And then it was 5-time World Champion Mary Kom’s. It was simply incredible to finally see her fight live. She’s even stronger in person than you might think, and so, so comfortable inside the ropes. Maroua Rahali (Tunisia) tried her best but the third round score of six points to one says it all.

For me it was Katie Taylor and Natasha Jonas’ fight that really showed women’s boxing deserves to be in the Olympics. The floor shook under thousands of feet, the air split into roars of ‘Katie, Katie’ or “Team GB’ and dozens of Irish tricolours danced on the energy in the arena.

The decibel level hit 113.07, the highest of any event so far with just 10,000 people around the ring.

Jonas (GB) brought her A-game, all the fans and all the glitz but somehow, she couldn’t bring the power.

The speed, the tactics, the strength and the pure joy of winning. That was Taylor yesterday.

It was magnificent, probably one of the most exciting fights I’ve ever been at. And, yes, there were tears, hugging of strangers and an overwhelming sense that just for that moment, for that one tiny moment, all was right in the world.


Sunday, August 5, 2012

Which sport is your London buzz?

How great is it to see so many women sports start in the papers, on the radio and on TV? Imagine if it was like this all the time .... *sighs* I'm sure a whole new generation of girls will be inspired by the women they are seeing at the Olympics now.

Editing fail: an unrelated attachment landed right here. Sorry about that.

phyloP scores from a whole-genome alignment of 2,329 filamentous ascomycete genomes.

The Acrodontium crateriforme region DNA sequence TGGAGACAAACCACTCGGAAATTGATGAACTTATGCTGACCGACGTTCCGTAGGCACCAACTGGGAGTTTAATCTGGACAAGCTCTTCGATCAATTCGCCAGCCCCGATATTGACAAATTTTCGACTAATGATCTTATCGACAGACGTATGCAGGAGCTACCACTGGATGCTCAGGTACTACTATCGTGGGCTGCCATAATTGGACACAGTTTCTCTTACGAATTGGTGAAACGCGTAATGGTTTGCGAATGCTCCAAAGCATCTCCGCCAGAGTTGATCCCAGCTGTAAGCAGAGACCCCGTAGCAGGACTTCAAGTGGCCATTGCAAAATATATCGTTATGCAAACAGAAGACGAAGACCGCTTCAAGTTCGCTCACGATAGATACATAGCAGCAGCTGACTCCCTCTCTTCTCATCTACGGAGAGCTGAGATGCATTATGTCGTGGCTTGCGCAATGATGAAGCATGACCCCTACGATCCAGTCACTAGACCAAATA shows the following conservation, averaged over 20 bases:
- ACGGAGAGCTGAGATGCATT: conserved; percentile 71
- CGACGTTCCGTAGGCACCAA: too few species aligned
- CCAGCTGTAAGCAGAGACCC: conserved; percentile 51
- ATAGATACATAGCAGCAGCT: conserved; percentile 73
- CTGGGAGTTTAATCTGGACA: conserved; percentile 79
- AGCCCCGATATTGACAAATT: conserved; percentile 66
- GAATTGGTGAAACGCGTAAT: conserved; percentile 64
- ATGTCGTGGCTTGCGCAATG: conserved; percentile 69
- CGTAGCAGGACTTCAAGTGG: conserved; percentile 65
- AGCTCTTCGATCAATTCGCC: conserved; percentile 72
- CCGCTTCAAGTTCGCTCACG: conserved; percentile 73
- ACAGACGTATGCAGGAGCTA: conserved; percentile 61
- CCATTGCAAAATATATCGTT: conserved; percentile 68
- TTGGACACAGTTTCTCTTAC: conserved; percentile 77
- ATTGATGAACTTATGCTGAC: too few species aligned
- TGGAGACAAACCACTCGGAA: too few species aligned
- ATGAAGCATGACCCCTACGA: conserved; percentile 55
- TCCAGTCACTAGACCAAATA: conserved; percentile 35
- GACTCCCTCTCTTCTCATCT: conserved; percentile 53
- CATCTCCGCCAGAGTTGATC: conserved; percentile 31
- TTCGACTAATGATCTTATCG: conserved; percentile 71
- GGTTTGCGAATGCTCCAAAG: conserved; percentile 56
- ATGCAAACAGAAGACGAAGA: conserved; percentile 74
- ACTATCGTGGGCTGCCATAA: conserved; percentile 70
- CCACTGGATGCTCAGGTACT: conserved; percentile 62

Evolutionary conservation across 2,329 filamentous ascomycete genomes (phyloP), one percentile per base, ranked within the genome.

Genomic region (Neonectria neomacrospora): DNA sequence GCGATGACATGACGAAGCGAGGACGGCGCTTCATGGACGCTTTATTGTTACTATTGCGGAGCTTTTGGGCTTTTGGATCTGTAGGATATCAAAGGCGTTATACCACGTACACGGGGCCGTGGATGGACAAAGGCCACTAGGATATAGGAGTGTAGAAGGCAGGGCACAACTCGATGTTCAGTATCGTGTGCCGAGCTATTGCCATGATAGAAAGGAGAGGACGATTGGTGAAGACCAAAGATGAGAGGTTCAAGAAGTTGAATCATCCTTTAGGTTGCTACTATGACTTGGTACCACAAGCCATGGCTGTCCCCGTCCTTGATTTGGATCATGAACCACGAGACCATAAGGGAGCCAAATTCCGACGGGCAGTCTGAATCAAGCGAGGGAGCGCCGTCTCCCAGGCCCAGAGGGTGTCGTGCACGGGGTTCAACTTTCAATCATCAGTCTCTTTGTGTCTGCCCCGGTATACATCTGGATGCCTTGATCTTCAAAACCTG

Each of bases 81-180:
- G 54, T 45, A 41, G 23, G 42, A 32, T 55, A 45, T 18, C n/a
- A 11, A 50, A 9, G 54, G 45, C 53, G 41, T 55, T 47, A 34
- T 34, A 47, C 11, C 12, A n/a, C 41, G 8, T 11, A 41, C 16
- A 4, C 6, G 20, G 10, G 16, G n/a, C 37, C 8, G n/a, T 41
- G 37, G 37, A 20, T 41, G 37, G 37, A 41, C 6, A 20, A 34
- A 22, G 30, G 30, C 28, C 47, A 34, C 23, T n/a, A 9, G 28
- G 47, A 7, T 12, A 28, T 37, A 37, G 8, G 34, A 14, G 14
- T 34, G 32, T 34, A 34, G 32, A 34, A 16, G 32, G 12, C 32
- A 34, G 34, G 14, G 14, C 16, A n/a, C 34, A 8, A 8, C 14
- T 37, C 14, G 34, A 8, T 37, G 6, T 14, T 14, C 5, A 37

Not just to do with sports either - when you hear the stories of people like Afghani boxer Sadaf Rahimi you realise just how symbolic sport is of everything women need to achieve. If you can get your hands on TIME magazine's Olympic issue, she told them: "I'm tired of the world seeing Afghan women as victims. I want to deliver a message to the world through my fighting that Afghan girls are not victims".

How could you not be inspired by the UK's Jessica Ennis last night? Incredible athlete. 

Closer to home, it's really exciting seeing Irishwomen like Joanne Cuddihy (400m), Camilla Speirs (eventer) and Annalise Murphy (sailing) doing so well. (re sailing btw - I had no idea their event lasts for days, so intense.)

And of course Ireland's Katie Taylor. I'm in Londom for the fights on Monday  - will see Taylor take on either Queen Underwood (USA) or Natasha Jones (UK). Either would make a great fight for her - afraid any idea of objectivity will head out the window for the day. Looking forward to seeing Sofya Ochigava (Rus) too.

Which events have been keeping you glued to the screen? 


Thursday, August 2, 2012

Can you help "With this Ring" boxing film?

This weekend women's amateur boxing finally gets its dues - and there is something you can do to help spread the story of these pioneers.